State-of-the-art heat techniques that could prevent the need for a hysterectomy should be offered to all women who could benefit from them, say experts.
Hysterectomy is usually a major surgery
Many women who suffer from excessive blood loss during their period - a condition known as menorrhagia - are currently offered a hysterectomy.
But the surgical removal of the womb is major surgery, which carries a risk of complications, and, in a small number of cases, of dying. The recuperation period is also lengthy.
Doctors believe that many of these women could instead be treated by one of two techniques known as microwave endometrial ablation (MEA) and fluid-filled thermal balloon endometrial ablation (TBEA).
A large number of women could potentially benefit from this technique
Not only do they appear to be much safer and faster treatments than a hysterectomy, their use would save the NHS many millions of pounds a year.
MEA uses heat from a microwave probe to remove or reduce the thickness of the lining of the womb.
TBEA is similar, but applies heat to the womb lining by using a heated liquid contained in a balloon.
Versions of the treatment have been available for some time, but have proved difficult to administer. Now more sophisticated technology has made them far easier for doctors to use.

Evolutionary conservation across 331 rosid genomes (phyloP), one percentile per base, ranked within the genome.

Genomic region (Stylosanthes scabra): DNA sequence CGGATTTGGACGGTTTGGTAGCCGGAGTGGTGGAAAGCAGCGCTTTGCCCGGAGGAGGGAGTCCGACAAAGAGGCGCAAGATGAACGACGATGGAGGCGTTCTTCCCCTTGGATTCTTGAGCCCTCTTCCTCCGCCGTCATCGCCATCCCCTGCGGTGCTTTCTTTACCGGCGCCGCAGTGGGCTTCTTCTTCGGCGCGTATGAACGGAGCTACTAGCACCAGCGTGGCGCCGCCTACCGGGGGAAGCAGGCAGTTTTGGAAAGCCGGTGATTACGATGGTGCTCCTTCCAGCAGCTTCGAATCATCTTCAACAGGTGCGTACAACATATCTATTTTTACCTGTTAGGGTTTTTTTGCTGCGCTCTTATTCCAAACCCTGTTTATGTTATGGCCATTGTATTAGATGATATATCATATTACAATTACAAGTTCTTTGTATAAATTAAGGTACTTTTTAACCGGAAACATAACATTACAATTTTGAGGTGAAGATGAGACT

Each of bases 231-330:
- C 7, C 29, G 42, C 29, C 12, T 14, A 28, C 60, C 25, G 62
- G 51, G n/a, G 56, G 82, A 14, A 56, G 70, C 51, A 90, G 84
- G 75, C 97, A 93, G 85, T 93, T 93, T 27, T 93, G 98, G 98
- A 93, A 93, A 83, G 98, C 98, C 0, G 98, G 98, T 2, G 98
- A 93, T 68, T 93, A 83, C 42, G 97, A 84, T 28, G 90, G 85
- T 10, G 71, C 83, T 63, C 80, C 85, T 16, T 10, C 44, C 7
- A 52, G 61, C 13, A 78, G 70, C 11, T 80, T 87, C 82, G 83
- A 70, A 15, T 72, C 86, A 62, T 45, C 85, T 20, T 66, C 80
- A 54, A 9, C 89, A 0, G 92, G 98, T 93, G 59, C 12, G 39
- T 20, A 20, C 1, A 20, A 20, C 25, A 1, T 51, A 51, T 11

Trials have produced impressive results. Almost every one of 600 women who had MEA reported that blood loss was significantly reduced, and said they were happy with the outcome.
Overall, blood loss was completed stemmed in 62% of cases.
Jacky Hill suffered from such heavy bleeding during her period that even simple tasks such as shopping were an ordeal.
However, MEA solved the problem in minutes under local anaesthetic.
She said: "There was a small amount of pain, but it was fine, and after a little rest I went home, had a paracetamol and went shopping at the local supermarket."
Now experts from the government's drugs advisory group, the National Institute for Clinical Excellence (NICE) have decided that both MEA and TBEA should be made available on the NHS to women who would benefit.
MEA is administered using a microwave probe
However, the guidance at this stage is preliminary, and NICE has stressed that no final decision has yet been taken.
In a statement, it said: "The consultation document does not suggest that microwave endometrial ablation should replace hysterectomy per se.
"It reflects the committee's thinking at that stage of the appraisal that this technology might be used alongside other surgical treatments for menorrhagia, including hysterectomy."
Mr Ellis Downes, a consultant gynaecologist at Chase Farm Hospital in North London described MEA as a "fantastic" advance.
He told BBC News Online that 60,000 women a year underwent hysterectomies and any technique that offered a safer alternative would be very welcome.
He said: "A large number of women could potentially benefit from this technique which has a low complication rate, and which is a day case procedure."
Mr Downes said ablation techniques were not suitable for all patients, for instance women with large fibroids or ovarian cysts.
But it could potentially benefit most women with normal sized uteruses.